Gazette Series on Iowa Foster Care System

  • Iowa’s foster care system pushes to reunite children with their birthparents, By Molly Duffy and Michaela Ramm, November 27, 2017, The Gazette: “Breanne French had been caring for the baby boy, whose bloodcurdling screaming fits finally had started to dissipate, for nine months when the Iowa Department of Human Services gave him back to his birth mother. The 11-month-old child had spent most of his life in one of two places: with Breanne, a licensed foster parent, and in the Neonatal Intensive Care Unit at UnityPoint Health-St. Luke’s Hospital in Cedar Rapids. His birth mother was in a rehabilitation facility for heroin use when she went into labor, and for the first two months of his life, doctors and nurses were weaning him off the drug…”
  • Unknowns of temporarily caring for children in foster care means Iowa’s foster parents feel ‘every emotion’, By Molly Duffy, November 27, 2017, The Gazette: “When children like Nicolas are removed from their birth families, the Iowa Department of Human Services often places them with adults who are, to the children, little more than strangers. But by the time a child is given to licensed foster parents, state agents have spent months digging into their pasts…”
  • Iowa’s social workers see growing foster care caseloads, By Michaela Ramm, November 27, 2017, The Gazette: “As a social worker and a foster parent, Emily Steeples sees foster care’s shortcomings up close. Steeples is a foster and adoptive family connections specialist for Four Oaks in Cedar Rapids, which provides support for families across most of the state. She and her spouse, Krista Kronstein, 36, also have been foster parents since 2015…”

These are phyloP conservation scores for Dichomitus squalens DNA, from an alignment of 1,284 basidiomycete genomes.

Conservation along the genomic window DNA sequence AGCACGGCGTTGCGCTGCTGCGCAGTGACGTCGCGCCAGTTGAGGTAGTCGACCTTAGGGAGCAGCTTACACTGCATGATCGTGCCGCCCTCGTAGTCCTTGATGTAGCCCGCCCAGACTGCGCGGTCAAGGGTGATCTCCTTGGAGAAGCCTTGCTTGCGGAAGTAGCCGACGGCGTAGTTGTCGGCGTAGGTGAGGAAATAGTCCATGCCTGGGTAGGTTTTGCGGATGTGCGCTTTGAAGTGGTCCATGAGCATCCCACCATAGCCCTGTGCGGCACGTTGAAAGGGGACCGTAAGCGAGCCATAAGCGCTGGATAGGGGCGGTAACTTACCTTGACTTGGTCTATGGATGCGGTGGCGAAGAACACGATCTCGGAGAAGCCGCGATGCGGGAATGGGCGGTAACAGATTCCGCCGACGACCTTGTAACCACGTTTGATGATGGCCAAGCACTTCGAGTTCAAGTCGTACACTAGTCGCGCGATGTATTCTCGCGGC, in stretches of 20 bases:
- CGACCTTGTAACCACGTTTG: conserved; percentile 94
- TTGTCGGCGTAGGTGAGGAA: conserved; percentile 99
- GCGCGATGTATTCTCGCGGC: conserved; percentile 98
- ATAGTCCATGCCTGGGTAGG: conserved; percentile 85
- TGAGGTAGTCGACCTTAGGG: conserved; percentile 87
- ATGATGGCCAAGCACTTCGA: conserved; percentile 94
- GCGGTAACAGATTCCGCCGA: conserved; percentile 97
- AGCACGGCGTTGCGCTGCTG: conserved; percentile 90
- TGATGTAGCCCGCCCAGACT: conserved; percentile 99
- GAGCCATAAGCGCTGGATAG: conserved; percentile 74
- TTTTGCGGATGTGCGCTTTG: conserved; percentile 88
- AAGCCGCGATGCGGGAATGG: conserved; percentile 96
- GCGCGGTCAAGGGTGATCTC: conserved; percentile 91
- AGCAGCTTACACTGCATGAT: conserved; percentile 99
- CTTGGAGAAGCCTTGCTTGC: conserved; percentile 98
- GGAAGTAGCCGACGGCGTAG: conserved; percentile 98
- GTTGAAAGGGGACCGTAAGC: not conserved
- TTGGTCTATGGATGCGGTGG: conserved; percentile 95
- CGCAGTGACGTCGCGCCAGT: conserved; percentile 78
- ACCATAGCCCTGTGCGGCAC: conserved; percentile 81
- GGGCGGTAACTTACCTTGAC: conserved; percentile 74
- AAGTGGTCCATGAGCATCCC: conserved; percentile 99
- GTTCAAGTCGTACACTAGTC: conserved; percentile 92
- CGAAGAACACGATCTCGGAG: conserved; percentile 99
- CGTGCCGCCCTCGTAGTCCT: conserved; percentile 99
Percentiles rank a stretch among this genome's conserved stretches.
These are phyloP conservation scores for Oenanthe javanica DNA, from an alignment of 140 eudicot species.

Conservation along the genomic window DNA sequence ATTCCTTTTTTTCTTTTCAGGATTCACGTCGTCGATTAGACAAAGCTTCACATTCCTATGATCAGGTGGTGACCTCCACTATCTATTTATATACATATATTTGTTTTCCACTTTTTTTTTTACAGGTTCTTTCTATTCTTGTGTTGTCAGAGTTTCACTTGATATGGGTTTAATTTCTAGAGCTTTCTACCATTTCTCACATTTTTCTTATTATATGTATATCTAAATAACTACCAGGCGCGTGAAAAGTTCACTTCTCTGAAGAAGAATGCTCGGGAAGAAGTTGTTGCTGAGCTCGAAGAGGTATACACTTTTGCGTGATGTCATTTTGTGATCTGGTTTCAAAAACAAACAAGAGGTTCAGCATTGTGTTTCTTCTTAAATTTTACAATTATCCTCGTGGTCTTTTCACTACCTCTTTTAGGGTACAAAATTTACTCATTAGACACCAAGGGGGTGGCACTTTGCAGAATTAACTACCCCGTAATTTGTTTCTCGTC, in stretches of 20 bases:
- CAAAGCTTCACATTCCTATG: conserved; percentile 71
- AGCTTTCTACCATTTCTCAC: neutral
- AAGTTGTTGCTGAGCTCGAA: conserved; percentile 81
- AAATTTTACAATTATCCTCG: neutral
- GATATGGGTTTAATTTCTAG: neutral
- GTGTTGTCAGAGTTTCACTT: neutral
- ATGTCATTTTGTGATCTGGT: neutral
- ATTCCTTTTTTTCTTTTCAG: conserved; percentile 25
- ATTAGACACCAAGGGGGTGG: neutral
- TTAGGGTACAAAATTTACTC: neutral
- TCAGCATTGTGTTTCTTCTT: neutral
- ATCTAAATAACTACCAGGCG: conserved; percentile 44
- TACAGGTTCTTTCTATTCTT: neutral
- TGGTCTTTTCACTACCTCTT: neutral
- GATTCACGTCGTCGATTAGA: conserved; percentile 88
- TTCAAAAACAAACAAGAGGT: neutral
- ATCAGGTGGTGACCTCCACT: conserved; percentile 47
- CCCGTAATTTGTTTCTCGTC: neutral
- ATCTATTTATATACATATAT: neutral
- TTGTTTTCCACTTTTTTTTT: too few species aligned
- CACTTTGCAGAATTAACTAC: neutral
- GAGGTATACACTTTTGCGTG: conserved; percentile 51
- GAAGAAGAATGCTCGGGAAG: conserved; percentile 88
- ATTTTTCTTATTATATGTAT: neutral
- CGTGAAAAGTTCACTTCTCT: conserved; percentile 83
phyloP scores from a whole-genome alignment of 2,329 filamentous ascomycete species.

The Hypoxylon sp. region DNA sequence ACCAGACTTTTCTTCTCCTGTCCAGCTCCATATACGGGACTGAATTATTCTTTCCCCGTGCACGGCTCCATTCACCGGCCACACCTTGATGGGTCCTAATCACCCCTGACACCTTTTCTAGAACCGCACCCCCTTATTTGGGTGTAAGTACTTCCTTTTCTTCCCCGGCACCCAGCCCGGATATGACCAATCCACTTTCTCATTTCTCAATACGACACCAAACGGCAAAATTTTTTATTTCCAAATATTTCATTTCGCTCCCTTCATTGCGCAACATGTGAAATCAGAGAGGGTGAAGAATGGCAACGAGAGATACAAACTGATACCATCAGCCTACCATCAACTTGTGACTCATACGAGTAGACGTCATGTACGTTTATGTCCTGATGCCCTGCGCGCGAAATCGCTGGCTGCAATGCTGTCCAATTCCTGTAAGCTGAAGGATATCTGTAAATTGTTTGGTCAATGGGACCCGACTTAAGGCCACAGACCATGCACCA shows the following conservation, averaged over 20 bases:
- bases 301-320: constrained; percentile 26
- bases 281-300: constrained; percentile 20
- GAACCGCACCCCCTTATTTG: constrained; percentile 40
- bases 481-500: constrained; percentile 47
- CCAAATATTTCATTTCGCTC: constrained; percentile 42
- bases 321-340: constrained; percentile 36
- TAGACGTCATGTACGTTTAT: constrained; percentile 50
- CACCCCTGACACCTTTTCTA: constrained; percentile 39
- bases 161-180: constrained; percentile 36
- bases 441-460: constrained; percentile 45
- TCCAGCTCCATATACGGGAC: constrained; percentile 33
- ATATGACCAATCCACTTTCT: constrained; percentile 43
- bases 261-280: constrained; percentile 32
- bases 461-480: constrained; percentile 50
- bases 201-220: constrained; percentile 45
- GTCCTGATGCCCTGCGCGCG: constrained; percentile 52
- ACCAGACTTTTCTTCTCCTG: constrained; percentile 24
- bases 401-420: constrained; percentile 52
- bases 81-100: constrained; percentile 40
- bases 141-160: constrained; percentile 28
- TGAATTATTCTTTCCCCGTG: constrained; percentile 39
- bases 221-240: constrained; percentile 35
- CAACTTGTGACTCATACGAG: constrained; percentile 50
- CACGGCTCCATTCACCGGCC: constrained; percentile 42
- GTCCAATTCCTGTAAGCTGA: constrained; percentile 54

• Most children in Iowa’s foster care system reunite with their birthparents, some never find their way back, By Molly Duffy, November 27, 2017, The Gazette: “After the state moved Nicolas back into the care of his birth mother, Breanne French tried to accept he wasn’t hers to keep. After nine months of taking care of the baby boy as a foster care placement, his birth mother was in recovery from drug addiction and passing drug tests. Although the Iowa Department of Human Services had returned Nicolas to her, social workers still were involved with the birth mother and her baby, but they were making progress together…”